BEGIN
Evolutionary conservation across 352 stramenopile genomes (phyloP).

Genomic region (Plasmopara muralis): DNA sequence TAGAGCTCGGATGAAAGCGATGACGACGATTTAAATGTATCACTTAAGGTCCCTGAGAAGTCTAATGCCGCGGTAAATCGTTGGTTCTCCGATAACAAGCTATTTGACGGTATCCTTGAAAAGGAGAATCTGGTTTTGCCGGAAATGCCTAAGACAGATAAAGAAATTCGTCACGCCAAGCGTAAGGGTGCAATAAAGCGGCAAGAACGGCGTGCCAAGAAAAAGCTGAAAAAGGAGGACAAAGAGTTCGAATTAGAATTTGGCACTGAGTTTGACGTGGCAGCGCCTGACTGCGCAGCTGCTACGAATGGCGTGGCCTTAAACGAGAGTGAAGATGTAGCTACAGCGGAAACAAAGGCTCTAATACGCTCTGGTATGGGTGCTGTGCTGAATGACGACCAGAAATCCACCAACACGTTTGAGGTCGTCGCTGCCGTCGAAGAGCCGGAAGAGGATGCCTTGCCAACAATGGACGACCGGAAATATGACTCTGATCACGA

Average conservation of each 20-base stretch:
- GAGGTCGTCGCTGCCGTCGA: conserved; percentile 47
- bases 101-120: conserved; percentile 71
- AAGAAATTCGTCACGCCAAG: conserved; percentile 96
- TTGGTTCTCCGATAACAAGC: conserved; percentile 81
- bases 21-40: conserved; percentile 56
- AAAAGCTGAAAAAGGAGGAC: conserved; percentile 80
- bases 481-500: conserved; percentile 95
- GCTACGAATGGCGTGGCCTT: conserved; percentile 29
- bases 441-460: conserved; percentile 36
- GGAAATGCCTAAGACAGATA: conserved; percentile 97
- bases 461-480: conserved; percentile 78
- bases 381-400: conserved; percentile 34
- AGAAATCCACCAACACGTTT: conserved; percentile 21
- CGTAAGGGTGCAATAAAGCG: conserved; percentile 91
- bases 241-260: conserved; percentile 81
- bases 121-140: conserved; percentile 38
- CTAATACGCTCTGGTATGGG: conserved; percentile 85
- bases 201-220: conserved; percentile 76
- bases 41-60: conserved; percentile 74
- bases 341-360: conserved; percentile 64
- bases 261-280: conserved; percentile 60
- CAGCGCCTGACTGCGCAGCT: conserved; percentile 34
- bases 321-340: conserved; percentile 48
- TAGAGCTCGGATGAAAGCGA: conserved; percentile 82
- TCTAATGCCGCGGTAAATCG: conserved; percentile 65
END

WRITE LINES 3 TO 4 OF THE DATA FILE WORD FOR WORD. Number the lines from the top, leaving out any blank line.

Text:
Average conservation of each 20-base stretch:
- GAGGTCGTCGCTGCCGTCGA: conserved; percentile 47